3. Results

       Methodology of Kato [22] was adopted for the hypoglycemic activity of various fractions with slight modification in time pattern for blood glucose level determination. Test samples (ME extract, HF, EF and WF of R. tuberosa and tolbutamide) were given immediately after the collection of initial blood samples. The blood glucose levels of normal and diabetic animals were determined at 0 h and 4 h after the oral administration of various fractions of R. tuberosa [18].

      ME extract of R. tuberosa was fractionated to obtain HF, EF and WF in 26.44%, 16.38% and 55.12% yields, respectively. Phytochemical studies of HF and EF indicated the presence of triterpenoids and flavonoids, respectively. WF showed the presence of polyphenols.

3.1. Acute toxicity study

      The ME extract of R. tuberosa was subjected to acute toxicity study up to a dose of 5000 mg/kg b.w. which indicated non-toxic nature of the extract. No gross behavioral changes were observed at any of the doses selected until the end of the study period.

3.2. Hypoglycemic study

3.2.1. Determination of optimum dose of R. tuberosa

     The effects of ME extract R. tuberosa on blood glucose level of fasting normal and alloxan-induced diabetic rabbits is shown in Table 1. Optimum activity was observed at 500 mg/kg b.w. level in normal animals. Minimum dose (125 mg/kg b.w.) did not show any blood glucose lowering activity. Fasting blood glucose (FBG) decreased to 73.7±1.2 mg/dL (p < 0.05) after 4 h of the drug (500 mg/kg b.w.) administration from an initial value of 89.2±0.64 mg/dL. A dose-dependent effect was observed on FBG upto a dose of 500 mg/kg b.w. Tolbutamide (100 mg/kg b.w.) caused a marked decrease in FBG (glucose concentration from 94.5±1.5 to 76.9±1.2 mg/dL; 18.65±1.73% decrease) in the animals.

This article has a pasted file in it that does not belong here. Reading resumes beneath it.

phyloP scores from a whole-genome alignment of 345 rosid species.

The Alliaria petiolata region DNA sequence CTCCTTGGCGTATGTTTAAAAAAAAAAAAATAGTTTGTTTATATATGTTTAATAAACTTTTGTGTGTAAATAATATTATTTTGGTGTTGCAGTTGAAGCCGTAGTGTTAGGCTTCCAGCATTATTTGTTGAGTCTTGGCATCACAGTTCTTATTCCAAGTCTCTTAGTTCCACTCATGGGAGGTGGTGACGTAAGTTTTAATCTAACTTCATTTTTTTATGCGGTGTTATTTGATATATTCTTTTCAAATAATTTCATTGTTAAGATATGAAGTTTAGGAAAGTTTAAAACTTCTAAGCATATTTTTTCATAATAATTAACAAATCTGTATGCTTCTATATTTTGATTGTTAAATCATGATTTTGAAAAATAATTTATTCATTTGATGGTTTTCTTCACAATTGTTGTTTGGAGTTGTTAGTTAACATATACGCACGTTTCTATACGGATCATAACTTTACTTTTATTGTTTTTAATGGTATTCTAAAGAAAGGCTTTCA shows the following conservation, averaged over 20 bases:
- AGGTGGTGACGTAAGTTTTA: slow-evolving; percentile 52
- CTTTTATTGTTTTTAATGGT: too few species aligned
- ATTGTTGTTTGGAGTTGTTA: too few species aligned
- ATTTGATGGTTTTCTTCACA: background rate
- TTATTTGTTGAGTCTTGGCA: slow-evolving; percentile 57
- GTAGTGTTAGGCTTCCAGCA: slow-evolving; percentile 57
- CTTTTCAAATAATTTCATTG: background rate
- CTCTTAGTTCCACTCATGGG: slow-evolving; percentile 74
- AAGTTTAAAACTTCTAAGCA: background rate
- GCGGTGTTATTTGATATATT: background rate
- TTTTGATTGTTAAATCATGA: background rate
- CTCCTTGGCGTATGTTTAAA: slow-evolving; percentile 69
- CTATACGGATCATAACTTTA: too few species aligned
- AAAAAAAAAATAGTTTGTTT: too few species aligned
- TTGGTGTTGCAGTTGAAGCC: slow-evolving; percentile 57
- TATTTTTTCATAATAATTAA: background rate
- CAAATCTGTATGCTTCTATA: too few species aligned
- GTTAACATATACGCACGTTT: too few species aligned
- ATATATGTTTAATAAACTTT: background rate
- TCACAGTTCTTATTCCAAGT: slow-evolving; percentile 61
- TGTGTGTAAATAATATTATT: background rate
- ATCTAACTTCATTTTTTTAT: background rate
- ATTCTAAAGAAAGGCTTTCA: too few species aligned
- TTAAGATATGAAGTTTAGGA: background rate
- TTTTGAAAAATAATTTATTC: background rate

A dose-dependent effect was also observed in diabetic animals upto a dose of 500 mg/kg b.w. which decreased the glucose concentration to 226.0±1.4 mg/dL from an initial level of 279.1±1.6 mg/dL (19.03±0.68% reduction; p < 0.005). Tolbutamide showed a significant anti-diabetic activity at a dose of 100 mg/kg b.w. in alloxan-induced diabetic rabbits.


3.2.2. Effect of R. tuberosa fractions on blood glucose level

       The effect of R. tuberosa solvent fractions on the blood glucose level of normal and alloxan-induced diabetic rabbits is shown in Table 2.

        Normal control group showed no statistically significant hypoglycemic activity (p > 0.2 at 4 h). EF and HF of R. tuberosa produced a significant hypoglycemia in normal rabbits. EF and HF significantly decreased the blood glucose level at 4th h (16.70±0.73% and 7.58±1.04%) respectively in normal animals which is comparable with the standard drug tolbutamide.

       The results of the effect of R. tuberosa fractions on blood glucose of alloxan-induced diabetic rabbits are shown in Table 2. The HF showed moderate reduction of blood glucose level to 15.17±0.58 % after 4 h in diabetic rabbits while the effect of EF (100 mg/kg b.w.) is higher with reduction in blood glucose level of 28.64±0.28% after 4 h of drug administration. WF showed no blood glucose lowering activity (p > 0.1) in normal as well as alloxan-induced diabetic animals.


3.3. Antioxidant activity

      Table 3 describes the results of antioxidant activity of ME extract and various solvent fractions of R. tuberosa. IC50 values ranged from 51.0±3.2 to 1956.6±26.9 μg/mL. Highest DPPH radical scavenging activity was observed in EF with lowest IC50 51.0 µg/mL followed by ME extract (IC50: 233.5±3.4 μg/mL). Higher antioxidant activity of EF than ME can be attributed to the increase in the concentration of active components through condensation effects during the solvent-solvent partitioning processes [1].


3.4. Total Phenols

       Total phenolic contents of the crude ME extract and solvent fractions of R. tuberosa are shown in Table 3. The total phenolic content varied in different fractions and ranged from 188.04±11.28 to 763.46±12.77 mg GAE/g of dry extract. EF showed the highest amount of total phenol (763.46±12.77) followed by ME extract (544.49±14.28) as shown in Table 3. 


4. Discussion